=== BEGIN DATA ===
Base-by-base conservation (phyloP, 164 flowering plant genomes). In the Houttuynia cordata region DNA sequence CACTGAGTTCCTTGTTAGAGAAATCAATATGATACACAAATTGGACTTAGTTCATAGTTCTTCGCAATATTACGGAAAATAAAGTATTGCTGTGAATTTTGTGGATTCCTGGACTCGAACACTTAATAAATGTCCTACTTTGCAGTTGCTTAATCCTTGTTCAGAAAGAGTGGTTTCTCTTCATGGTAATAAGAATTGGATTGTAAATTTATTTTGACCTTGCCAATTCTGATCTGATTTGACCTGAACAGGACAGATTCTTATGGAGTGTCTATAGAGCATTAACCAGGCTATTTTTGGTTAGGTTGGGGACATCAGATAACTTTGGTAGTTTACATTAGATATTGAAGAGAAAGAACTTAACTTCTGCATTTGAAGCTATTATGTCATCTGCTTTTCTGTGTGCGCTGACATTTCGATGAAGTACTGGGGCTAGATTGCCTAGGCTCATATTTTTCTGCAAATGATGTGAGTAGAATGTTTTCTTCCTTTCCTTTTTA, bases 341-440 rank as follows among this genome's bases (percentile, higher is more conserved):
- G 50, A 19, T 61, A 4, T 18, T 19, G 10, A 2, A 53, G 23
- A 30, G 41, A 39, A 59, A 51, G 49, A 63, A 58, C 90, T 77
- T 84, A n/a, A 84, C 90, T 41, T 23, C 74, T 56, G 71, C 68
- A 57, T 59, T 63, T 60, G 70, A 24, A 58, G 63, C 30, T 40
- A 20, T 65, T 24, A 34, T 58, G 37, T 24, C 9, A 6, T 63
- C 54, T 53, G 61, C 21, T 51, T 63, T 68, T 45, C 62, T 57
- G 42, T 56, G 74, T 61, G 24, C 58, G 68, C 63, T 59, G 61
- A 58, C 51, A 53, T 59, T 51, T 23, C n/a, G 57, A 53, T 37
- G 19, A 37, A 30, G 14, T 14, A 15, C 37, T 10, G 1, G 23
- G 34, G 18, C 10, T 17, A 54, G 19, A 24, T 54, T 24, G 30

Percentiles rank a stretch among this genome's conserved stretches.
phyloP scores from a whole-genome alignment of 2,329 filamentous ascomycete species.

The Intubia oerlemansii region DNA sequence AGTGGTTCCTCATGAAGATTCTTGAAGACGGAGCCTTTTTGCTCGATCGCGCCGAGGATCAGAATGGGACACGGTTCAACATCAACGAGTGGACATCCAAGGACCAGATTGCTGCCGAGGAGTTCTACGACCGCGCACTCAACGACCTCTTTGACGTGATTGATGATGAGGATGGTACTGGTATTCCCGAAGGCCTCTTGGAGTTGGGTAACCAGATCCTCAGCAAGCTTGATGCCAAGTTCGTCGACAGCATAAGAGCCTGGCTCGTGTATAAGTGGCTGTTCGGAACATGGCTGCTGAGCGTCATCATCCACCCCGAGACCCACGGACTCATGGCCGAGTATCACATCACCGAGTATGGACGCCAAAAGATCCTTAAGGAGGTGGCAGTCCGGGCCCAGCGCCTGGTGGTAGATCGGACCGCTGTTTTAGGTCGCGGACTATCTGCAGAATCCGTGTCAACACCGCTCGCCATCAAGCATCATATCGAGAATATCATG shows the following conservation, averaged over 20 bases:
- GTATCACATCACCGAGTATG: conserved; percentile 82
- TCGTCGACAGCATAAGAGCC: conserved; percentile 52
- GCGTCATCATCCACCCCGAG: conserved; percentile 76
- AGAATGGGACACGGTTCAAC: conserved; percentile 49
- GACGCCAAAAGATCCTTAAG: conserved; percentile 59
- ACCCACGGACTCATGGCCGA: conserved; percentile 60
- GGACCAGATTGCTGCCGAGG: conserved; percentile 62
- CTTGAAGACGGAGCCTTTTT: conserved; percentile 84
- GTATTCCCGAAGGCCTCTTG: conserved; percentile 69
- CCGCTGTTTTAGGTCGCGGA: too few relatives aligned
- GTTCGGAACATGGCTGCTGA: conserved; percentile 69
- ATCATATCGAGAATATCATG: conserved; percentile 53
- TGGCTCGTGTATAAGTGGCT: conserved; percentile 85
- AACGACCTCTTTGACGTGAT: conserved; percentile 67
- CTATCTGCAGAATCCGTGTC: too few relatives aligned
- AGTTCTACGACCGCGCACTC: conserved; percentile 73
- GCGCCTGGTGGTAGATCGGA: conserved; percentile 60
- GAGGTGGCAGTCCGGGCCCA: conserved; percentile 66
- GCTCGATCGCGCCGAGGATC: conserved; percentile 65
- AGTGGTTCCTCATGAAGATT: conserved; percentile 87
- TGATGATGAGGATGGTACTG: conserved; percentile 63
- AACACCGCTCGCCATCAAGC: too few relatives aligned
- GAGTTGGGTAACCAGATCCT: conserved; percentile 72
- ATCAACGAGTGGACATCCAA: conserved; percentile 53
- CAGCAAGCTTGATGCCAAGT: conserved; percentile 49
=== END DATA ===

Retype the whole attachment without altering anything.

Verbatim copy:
Base-by-base conservation (phyloP, 164 flowering plant genomes). In the Houttuynia cordata region DNA sequence CACTGAGTTCCTTGTTAGAGAAATCAATATGATACACAAATTGGACTTAGTTCATAGTTCTTCGCAATATTACGGAAAATAAAGTATTGCTGTGAATTTTGTGGATTCCTGGACTCGAACACTTAATAAATGTCCTACTTTGCAGTTGCTTAATCCTTGTTCAGAAAGAGTGGTTTCTCTTCATGGTAATAAGAATTGGATTGTAAATTTATTTTGACCTTGCCAATTCTGATCTGATTTGACCTGAACAGGACAGATTCTTATGGAGTGTCTATAGAGCATTAACCAGGCTATTTTTGGTTAGGTTGGGGACATCAGATAACTTTGGTAGTTTACATTAGATATTGAAGAGAAAGAACTTAACTTCTGCATTTGAAGCTATTATGTCATCTGCTTTTCTGTGTGCGCTGACATTTCGATGAAGTACTGGGGCTAGATTGCCTAGGCTCATATTTTTCTGCAAATGATGTGAGTAGAATGTTTTCTTCCTTTCCTTTTTA, bases 341-440 rank as follows among this genome's bases (percentile, higher is more conserved):
- G 50, A 19, T 61, A 4, T 18, T 19, G 10, A 2, A 53, G 23
- A 30, G 41, A 39, A 59, A 51, G 49, A 63, A 58, C 90, T 77
- T 84, A n/a, A 84, C 90, T 41, T 23, C 74, T 56, G 71, C 68
- A 57, T 59, T 63, T 60, G 70, A 24, A 58, G 63, C 30, T 40
- A 20, T 65, T 24, A 34, T 58, G 37, T 24, C 9, A 6, T 63
- C 54, T 53, G 61, C 21, T 51, T 63, T 68, T 45, C 62, T 57
- G 42, T 56, G 74, T 61, G 24, C 58, G 68, C 63, T 59, G 61
- A 58, C 51, A 53, T 59, T 51, T 23, C n/a, G 57, A 53, T 37
- G 19, A 37, A 30, G 14, T 14, A 15, C 37, T 10, G 1, G 23
- G 34, G 18, C 10, T 17, A 54, G 19, A 24, T 54, T 24, G 30

Percentiles rank a stretch among this genome's conserved stretches.
phyloP scores from a whole-genome alignment of 2,329 filamentous ascomycete species.

The Intubia oerlemansii region DNA sequence AGTGGTTCCTCATGAAGATTCTTGAAGACGGAGCCTTTTTGCTCGATCGCGCCGAGGATCAGAATGGGACACGGTTCAACATCAACGAGTGGACATCCAAGGACCAGATTGCTGCCGAGGAGTTCTACGACCGCGCACTCAACGACCTCTTTGACGTGATTGATGATGAGGATGGTACTGGTATTCCCGAAGGCCTCTTGGAGTTGGGTAACCAGATCCTCAGCAAGCTTGATGCCAAGTTCGTCGACAGCATAAGAGCCTGGCTCGTGTATAAGTGGCTGTTCGGAACATGGCTGCTGAGCGTCATCATCCACCCCGAGACCCACGGACTCATGGCCGAGTATCACATCACCGAGTATGGACGCCAAAAGATCCTTAAGGAGGTGGCAGTCCGGGCCCAGCGCCTGGTGGTAGATCGGACCGCTGTTTTAGGTCGCGGACTATCTGCAGAATCCGTGTCAACACCGCTCGCCATCAAGCATCATATCGAGAATATCATG shows the following conservation, averaged over 20 bases:
- GTATCACATCACCGAGTATG: conserved; percentile 82
- TCGTCGACAGCATAAGAGCC: conserved; percentile 52
- GCGTCATCATCCACCCCGAG: conserved; percentile 76
- AGAATGGGACACGGTTCAAC: conserved; percentile 49
- GACGCCAAAAGATCCTTAAG: conserved; percentile 59
- ACCCACGGACTCATGGCCGA: conserved; percentile 60
- GGACCAGATTGCTGCCGAGG: conserved; percentile 62
- CTTGAAGACGGAGCCTTTTT: conserved; percentile 84
- GTATTCCCGAAGGCCTCTTG: conserved; percentile 69
- CCGCTGTTTTAGGTCGCGGA: too few relatives aligned
- GTTCGGAACATGGCTGCTGA: conserved; percentile 69
- ATCATATCGAGAATATCATG: conserved; percentile 53
- TGGCTCGTGTATAAGTGGCT: conserved; percentile 85
- AACGACCTCTTTGACGTGAT: conserved; percentile 67
- CTATCTGCAGAATCCGTGTC: too few relatives aligned
- AGTTCTACGACCGCGCACTC: conserved; percentile 73
- GCGCCTGGTGGTAGATCGGA: conserved; percentile 60
- GAGGTGGCAGTCCGGGCCCA: conserved; percentile 66
- GCTCGATCGCGCCGAGGATC: conserved; percentile 65
- AGTGGTTCCTCATGAAGATT: conserved; percentile 87
- TGATGATGAGGATGGTACTG: conserved; percentile 63
- AACACCGCTCGCCATCAAGC: too few relatives aligned
- GAGTTGGGTAACCAGATCCT: conserved; percentile 72
- ATCAACGAGTGGACATCCAA: conserved; percentile 53
- CAGCAAGCTTGATGCCAAGT: conserved; percentile 49